The hand plays an essential role in everyday interactions and activities. We use them to write, cook, drive, wash, and—without overlooking typical millennial habits—take selfies. Thus, it should come as no surprise to anyone that pain from overuse is commonplace. In 2019, Android devices alone took 93 million selfies per day—that’s a lot of wrist action! Sure, “selfie wrist” isn’t a medical term, yet smartphones and tablets are the root cause of these persistent hand issues.
Issue 1 – De Quervain’s Tenosynovitis
What it is: Typically known as tendonitis, De Quervain’s Tenosynovitis is the inflammation and irritation of the thumb tendons as they pass through a sheath adjacent to the wrist joint.
What causes it: Texting and smartphone overuse.
Symptoms: Sufferers will experience pain in the thumb-side of the wrist and sometimes in the thumb itself.
How it happens: Excessive use can increase the rubbing or friction of the thumb tendon against the sheath, causing inflammation and pain. Symptoms occur most commonly in those who regularly interact with young children and in younger patients who text frequently.
How to prevent it: We’re not about to tell you to stop texting your friends—but you’ll want to rest your wrist frequently. You can use wrist and thumb splits in neutral positions to immobilize the joints.
How to treat it: Beyond splinting and resting, you can visit a hand specialist to discuss anti-inflammatory drugs or a steroid injection.
Issue 2 – Carpal Tunnel Syndrome
What it is: This is the compression of a nerve when it passes through a sheath.
What causes it: Typing.
Symptoms: Patients typically experience numbness and tingling in the hand or weakness as symptoms become exacerbated.
How it happens: As the protective sheath thickens, there is less space for the nerve to travel through, which eventually leads to compression. Though typing won’t cause carpal tunnel, it can worsen existing symptoms through hyperflexion or hyperextension. If you suffer from thyroid disease or diabetes, you’re at greater risk of contracting carpal tunnel.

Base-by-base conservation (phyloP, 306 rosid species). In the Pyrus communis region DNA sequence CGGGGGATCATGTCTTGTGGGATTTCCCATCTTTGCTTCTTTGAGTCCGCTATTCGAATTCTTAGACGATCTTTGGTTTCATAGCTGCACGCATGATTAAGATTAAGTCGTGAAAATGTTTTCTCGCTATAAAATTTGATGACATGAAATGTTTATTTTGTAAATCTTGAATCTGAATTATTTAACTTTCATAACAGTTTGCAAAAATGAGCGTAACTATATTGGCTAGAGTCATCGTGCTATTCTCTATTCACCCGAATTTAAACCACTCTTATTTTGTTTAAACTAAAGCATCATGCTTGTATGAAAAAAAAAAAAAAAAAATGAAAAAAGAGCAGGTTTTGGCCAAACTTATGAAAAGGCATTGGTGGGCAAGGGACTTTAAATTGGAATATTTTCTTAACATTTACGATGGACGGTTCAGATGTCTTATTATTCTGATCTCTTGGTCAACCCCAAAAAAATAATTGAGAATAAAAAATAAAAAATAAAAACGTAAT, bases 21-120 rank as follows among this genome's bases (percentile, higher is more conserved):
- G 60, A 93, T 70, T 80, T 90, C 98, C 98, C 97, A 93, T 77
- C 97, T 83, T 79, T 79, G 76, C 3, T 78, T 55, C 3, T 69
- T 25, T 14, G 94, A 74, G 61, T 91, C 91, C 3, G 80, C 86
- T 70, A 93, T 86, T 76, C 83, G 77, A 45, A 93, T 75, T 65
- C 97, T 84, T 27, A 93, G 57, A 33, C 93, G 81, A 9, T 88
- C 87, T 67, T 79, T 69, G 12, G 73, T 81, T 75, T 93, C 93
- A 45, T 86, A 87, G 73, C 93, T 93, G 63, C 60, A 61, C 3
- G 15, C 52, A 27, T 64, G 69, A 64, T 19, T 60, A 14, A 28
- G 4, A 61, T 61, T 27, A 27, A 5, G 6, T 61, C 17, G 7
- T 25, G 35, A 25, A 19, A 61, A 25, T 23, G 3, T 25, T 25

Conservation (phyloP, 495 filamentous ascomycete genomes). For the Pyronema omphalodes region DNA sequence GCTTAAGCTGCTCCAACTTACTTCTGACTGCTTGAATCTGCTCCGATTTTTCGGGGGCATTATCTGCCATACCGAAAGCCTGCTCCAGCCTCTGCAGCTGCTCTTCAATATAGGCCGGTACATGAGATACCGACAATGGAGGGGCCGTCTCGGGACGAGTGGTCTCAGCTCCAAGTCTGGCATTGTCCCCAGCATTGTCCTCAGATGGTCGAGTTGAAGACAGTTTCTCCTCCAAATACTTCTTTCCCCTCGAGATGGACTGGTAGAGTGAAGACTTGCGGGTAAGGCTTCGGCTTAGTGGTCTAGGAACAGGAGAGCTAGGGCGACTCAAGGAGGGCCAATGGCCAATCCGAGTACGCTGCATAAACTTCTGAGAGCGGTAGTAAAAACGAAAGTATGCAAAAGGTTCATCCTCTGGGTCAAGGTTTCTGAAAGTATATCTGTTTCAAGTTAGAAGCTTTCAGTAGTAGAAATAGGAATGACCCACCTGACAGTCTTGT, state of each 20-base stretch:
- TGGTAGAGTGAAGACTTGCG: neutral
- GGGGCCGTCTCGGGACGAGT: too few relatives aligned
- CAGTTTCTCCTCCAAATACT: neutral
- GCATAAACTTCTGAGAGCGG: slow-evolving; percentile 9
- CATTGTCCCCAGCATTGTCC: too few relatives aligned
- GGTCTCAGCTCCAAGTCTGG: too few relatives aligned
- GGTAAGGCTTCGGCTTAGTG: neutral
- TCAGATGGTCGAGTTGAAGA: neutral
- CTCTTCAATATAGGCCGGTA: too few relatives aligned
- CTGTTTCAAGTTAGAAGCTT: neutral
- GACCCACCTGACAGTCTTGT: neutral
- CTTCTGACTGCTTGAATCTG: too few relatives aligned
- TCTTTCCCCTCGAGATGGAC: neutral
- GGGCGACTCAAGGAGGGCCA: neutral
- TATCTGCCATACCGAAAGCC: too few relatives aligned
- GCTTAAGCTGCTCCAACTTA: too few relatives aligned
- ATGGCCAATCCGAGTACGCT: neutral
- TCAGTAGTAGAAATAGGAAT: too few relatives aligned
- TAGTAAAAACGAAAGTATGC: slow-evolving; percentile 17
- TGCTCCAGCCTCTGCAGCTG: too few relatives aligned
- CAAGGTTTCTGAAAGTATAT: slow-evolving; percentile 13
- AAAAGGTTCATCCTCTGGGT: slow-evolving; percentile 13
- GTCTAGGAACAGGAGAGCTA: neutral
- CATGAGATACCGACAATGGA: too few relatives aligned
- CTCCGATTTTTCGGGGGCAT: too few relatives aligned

How to prevent it: Practice correct office ergonomics. Keep your wrist in a neutral position as you type. In the evening, wear a wrist brace overnight.
How to treat it: In severe cases, a cortisone injection, additional nerve studies, or hand surgery might reverse the effects of carpal tunnel.
Issue 3 – Finger Joint Arthritis
What it is: Index or pointer finger arthritis is the loss of cartilage in the distal interphalangeal or fingertip joints.
What causes it: Mouse or trackpad use and typing.
Symptoms: Most commonly, patients experience pain in the finger.
How it happens: Like carpal tunnel, typing doesn’t cause arthritis—it only aggravates symptoms, which are often genetic or due to overuse.
How to prevent it: Despite their supposed ability to prevent arthritis, vitamin supplements aren’t entirely reliable. Decreasing the overall use of the fingers or alternating hands can relax symptoms.
How to treat it: The first line of defense against finger arthritis is acetaminophen or anti-inflammatory medication. Correcting DIP joint arthritis will require a fusion procedure.
No, “selfie wrist” hasn’t yet made its appearance on any medical dictionary, yet the overuse of technology has negatively impacted hand health. Without treatment, persisting symptoms can hinder your ability to perform daily tasks.
With an experienced hand surgeon at North Florida Hand and Wrist Center, you can receive the appropriate carpal tunnel treatment or reverse the effects of finger arthritis. If you know what is causing your strain, don’t ignore it—give us a call!